Destination LoDo in Denver







LoDo is booming. LoDo which is short for Lower Downtown is the 23 plus square block area of the original Denver. The Lower Downtown Historic District was formed by an act of City Council in March 1988, to encourage the preservation of the area. The historic status granted protection to the community’s historic resources and to 127 contributing historic structures that remained. Today it is filled with historic hotels, restaurants, microbreweries and shopping plus a large amount of residential development. I never realized how many people lived in this area. To the south and west  were many, attractive new projects in addition to the already renovated  warehouse buildings that were turned into residential lofts. You can find restaurants from Thai, to sushi, to Cuban, to Caribbean, Mexican and Indian.

LoDo Denver



Denver Millennium Bridge: I really liked the new suspension bridge with its 200 foot white tapered steel mast which rises above Denver’s northwestern skyline.

Millennium Bridge

Backcountry Provisions: Located at 1617 Wazee, this casual dining spot was recommended for lunch. They have a huge menu of sandwiches. I thought the food was good and the service excellent. Don’t miss the cranberry chutney.

The historic Oxford Hotel, 1600 17th Street: I checked out this historic hotel, which has been around since 1891. It looks outstanding and is in a great location within LoDo.

For shopping, I really liked Posh at 1439 Larimer Street and the Tattered Cover Book Store, at 1628 16th St., which has a café plus huge selection of magazines and books. The historic buildings on Larimer were great.

The Brown Palace Hotel: I finally got to see this historic hotel as I have heard about it for years. Though a little out of LoDo, this is a hotel that is closer to the Denver Art Museum and the State Capitol building. It opened in 1892 and is still on many top hotel lists.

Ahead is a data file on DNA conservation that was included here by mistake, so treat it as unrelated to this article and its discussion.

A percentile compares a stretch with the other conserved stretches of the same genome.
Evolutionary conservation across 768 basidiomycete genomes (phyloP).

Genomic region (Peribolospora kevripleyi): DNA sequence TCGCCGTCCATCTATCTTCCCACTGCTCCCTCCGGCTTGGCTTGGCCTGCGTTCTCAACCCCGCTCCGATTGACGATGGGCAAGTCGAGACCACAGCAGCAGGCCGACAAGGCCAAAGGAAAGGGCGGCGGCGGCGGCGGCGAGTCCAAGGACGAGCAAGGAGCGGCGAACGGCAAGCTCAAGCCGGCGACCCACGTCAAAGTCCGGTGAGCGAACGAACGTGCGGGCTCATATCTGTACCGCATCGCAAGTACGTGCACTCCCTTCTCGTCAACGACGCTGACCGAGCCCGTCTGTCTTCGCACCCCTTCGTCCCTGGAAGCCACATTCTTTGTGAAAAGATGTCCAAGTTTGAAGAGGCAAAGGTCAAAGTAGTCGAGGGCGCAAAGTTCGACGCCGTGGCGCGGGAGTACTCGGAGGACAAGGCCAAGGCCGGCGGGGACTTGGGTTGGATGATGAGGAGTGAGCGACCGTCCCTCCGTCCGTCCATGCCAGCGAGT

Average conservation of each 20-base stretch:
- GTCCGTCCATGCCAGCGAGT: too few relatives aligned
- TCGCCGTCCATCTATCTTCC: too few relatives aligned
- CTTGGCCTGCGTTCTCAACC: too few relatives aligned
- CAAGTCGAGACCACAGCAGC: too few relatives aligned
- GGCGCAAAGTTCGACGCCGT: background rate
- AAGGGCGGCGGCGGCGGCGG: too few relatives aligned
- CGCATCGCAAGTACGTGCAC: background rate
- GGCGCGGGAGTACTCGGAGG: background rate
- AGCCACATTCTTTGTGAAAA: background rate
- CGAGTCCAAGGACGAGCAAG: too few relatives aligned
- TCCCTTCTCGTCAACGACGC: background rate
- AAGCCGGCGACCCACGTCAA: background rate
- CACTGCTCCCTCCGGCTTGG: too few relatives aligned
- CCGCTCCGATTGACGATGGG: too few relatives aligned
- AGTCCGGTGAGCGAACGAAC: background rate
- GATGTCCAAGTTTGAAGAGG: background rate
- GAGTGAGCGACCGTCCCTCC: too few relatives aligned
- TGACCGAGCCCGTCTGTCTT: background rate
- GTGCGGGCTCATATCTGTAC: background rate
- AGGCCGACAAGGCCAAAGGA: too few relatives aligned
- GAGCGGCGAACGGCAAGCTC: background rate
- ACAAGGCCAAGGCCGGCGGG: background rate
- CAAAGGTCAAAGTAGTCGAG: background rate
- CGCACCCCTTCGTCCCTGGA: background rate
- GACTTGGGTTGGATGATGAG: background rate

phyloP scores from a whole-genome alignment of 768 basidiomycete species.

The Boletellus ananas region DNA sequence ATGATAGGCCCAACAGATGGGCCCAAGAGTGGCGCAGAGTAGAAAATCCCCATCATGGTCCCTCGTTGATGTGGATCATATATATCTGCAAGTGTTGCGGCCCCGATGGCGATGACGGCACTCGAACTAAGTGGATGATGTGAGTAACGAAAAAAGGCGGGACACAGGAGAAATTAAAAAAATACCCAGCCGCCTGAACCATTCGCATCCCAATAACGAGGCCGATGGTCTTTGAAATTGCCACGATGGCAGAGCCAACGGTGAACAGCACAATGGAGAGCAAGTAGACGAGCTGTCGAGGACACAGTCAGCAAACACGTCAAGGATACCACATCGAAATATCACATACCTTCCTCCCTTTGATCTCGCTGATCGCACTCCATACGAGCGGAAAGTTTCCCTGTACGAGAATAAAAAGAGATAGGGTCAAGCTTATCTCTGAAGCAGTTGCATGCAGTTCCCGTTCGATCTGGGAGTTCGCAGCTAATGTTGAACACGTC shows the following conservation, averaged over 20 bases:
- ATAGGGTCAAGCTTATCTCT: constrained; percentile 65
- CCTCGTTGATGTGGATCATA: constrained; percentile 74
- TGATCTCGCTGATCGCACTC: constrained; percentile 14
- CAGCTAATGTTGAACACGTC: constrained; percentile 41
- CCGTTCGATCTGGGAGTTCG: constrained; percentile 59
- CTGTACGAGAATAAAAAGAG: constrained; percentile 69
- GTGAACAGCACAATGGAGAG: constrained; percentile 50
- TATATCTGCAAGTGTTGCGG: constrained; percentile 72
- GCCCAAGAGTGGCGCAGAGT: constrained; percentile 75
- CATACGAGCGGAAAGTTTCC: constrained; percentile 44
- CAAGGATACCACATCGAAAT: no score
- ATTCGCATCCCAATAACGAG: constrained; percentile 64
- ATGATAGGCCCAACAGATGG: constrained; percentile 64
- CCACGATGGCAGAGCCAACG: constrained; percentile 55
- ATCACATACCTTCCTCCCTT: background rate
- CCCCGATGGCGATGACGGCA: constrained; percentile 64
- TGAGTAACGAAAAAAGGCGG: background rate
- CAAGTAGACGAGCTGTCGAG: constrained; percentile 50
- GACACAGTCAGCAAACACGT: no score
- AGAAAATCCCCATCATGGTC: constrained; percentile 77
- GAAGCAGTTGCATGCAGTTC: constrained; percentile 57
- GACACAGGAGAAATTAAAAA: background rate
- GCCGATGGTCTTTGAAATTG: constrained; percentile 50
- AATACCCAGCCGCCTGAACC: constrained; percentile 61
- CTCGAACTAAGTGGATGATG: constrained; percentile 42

Denver Art Museum: I really enjoyed my afternoon at the Denver Art Museum. I enjoyed the current temporary exhibition plus the permanent collection which featured Western American Art, Asian Art, Spanish Colonial Art, plus Modern and Contemporary Art. To me the highlight was the new Hamilton Building. The DAM commissioned architect Daniel Libeskind to design an expansion that would accommodate its growing collections and programs. The 146,000-square-foot Hamilton Building opened to the public October 7, 2006. The building is covered in 9,000 titanium panels that reflect the Colorado sunshine. The area surrounding the museum has some great architecture as well.

Denver Performing Arts Center: This is a huge, attractive complex consisting of theaters presenting plays by the Denver Center Theatre Company and Broadway shows on tour, an opera house and concert venue. The well-known Hotel Teatro is conveniently located across from the Center.

Denver Performing Arts Center

MCA Denver: The Museum of Contemporary Art is located at 1485 Delgany St. in LoDo. It is located in an attractive contemporary building, with five distinct galleries and a nice café on the top floor with great views. I was underwhelmed with the exhibition I saw where all the natural light was blocked off. So it was dark and not great. I would look at the website for current exhibitions before you go and waste money! Hopefully you will have a better experience than I did.

MCA Denver

Michael Grave’s Denver Public Library: Between the Clyfford Still Museum and the Kirkland Museum, and across from the Denver Art Museum, is the large central library designed by well-known architect Michael Graves. He was a founder of the Postmodern school of architecture in the US.

Michael Grave’s Denver Public Library

Rioja: At 1431 Larimer St., this is an excellent restaurant on Larimer Square. It has a menu featuring Mediterranean inspired ingredients and local and seasonal products. Owner/Chef Jennifer Jasinki was recently featured on Top Chef Masters and received the James Beard Award for Best Chef Southwest 2013.

Clyfford Still Museum

A great new hotel option in LoDo is the new Crawford Hotel at Union Station which is a perfect option from which to explore the restaurants and museums downtown. The vintage station from 1914 was transformed with a $54 million renovation that opened in 2014.  There are several dining and shopping options within the hotel and station. You can find the Tattered Cover Bookstore, Pigtrain Coffee, Acme Delicatessen, Milkbox Ice Creamery, Snooze – an AM Eatery, Termimal Bar, Stoic and Genuine, and Mercantile Dining & Provisions. The station was recently redone and has a great ambiance and energy. 1701 Wynkoop St. The station is also the transportation hub for Amtrak and Denver’s local rail system that now includes a new line to Denver’s airport, DIA.

Union Station


Mercantile Dining & Provision


Stoic & Genuine


Acme Delicatessen

I have enjoyed Tupelo Honey Cafe in Knoxville, TN. They now have a location in Denver featuring shrimp and grits and other southern specialties. I can’t wait to try it on my next trip. 1650 Wewatta St. next to the Hotel Born.